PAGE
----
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Pain Research and Management
Volume 2016 (2016), Article ID 7134825, 9 pages
Research Article

Facial Expression Overrides Lumbopelvic Kinematics for Clinical Judgements about Low Back Pain Intensity

1CIAMS, Univ. Paris-Sud, Université Paris-Saclay, 91405 Orsay Cedex, France
2CIAMS, Université d’Orléans, 45067 Orléans, France
3Département des Sciences de l’Activité Physique, Université du Québec à Trois-Rivières, Trois-Rivières, QC, Canada G9A 5H7
4LIMSI-CNRS, Univ. Paris-Sud, Université Paris-Saclay, 91405 Orsay Cedex, France
5Département de Chiropratique, Université du Québec à Trois-Rivières, Trois-Rivières, QC, Canada G9A 5H7

Received 4 February 2015; Accepted 4 September 2015

Copyright © 2016 A. Courbalay et al. This is an open access article distributed under the Creative Commons Attribution License, which permits unrestricted use, distribution, and reproduction in any medium, provided the original work is properly cited.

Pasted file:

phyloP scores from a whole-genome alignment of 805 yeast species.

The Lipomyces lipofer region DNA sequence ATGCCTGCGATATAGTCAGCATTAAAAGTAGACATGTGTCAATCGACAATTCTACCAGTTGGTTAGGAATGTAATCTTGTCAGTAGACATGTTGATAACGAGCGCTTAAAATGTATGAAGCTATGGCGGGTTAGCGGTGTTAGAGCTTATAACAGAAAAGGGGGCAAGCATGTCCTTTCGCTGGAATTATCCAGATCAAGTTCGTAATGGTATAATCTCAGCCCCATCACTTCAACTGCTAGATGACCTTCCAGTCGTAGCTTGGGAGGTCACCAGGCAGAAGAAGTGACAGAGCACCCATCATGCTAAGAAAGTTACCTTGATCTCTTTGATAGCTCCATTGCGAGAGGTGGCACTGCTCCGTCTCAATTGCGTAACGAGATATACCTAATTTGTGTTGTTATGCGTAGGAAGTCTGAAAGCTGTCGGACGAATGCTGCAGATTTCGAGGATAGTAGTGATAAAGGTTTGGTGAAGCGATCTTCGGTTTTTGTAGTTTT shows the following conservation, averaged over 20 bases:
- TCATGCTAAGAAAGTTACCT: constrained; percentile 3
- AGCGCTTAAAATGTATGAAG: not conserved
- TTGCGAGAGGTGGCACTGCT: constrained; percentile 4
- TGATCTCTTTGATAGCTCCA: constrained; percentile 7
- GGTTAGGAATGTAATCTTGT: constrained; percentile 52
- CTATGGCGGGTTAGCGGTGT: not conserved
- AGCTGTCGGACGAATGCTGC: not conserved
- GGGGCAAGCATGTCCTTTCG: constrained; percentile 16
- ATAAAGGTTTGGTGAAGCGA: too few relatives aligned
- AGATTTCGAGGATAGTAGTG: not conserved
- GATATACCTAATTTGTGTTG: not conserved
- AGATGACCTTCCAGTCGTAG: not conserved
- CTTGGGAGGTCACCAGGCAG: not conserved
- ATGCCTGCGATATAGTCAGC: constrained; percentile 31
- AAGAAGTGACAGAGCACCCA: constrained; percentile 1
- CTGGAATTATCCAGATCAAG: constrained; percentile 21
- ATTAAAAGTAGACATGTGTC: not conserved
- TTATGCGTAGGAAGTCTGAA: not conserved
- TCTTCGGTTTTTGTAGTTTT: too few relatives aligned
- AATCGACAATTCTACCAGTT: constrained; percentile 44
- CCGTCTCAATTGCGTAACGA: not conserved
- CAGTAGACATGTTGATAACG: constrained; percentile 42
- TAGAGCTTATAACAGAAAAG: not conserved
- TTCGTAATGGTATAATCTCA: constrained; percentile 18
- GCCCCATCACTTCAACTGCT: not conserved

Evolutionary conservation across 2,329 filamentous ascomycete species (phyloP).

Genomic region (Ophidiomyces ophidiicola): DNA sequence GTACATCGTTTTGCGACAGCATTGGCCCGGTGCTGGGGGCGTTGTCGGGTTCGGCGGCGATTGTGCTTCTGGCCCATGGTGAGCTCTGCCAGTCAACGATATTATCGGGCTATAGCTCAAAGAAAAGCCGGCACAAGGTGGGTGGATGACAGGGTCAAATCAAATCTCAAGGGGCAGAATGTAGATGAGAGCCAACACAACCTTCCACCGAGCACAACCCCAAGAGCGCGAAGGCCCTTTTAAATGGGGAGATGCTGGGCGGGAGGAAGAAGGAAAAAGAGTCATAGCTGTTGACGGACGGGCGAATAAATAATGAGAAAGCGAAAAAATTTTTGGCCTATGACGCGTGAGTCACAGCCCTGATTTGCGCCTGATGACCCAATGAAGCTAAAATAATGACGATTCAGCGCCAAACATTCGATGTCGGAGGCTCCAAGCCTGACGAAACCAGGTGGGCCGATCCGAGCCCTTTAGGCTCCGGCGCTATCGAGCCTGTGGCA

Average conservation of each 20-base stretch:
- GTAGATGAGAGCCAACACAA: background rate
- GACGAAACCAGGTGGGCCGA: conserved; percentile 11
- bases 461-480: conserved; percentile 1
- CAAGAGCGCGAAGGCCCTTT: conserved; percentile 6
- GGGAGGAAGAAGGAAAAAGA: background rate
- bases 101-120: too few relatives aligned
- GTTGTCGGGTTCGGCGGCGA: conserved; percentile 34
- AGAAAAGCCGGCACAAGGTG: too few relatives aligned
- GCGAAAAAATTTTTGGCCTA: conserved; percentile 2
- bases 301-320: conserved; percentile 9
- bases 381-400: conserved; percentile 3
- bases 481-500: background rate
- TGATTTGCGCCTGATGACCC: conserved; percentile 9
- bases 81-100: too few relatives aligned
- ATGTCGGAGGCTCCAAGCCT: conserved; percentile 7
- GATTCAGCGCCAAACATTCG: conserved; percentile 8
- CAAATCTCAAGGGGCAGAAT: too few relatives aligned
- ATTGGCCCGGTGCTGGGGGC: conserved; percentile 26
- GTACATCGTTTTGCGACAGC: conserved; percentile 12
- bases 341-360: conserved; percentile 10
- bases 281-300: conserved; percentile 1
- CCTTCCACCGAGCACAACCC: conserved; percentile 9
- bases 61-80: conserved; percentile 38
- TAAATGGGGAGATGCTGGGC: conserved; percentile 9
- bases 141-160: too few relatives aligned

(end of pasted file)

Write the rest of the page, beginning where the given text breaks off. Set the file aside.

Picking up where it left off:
Background. Through real-time behavioral observation systems, pain behaviors are commonly used by clinicians to estimate pain intensity in patients with low back pain. However, little is known about how clinicians rely on pain-related behaviors to make their judgment. According to the Information Integration Theory (IIT) framework, this study aimed at investigating how clinicians value and integrate information from lumbopelvic kinematics (LK), a protective pain behavior, and facial expression intensity (FEI), a communicative pain behavior, to estimate pain in patients with chronic low back pain (cLBP). Methods. Twenty-one experienced clinicians and twenty-one novice clinicians were asked to estimate back pain intensity from a virtual character performing a trunk flexion-extension task. Results. Results revealed that both populations relied on facial expression and that only half of the participants in each group integrated FEI and LK to estimate cLBP intensity. Among participants who integrated the two pain behaviors, averaging rule predominated among others. Results showed that experienced clinicians relied equally on FEI and LK to estimate pain, whereas novice clinicians mostly relied on FEI. Discussion. The use of additive rule of integration does not appear to be systematic when assessing others’ pain. When assessing pain intensity, communicative and protective pain behaviors may have different relevance.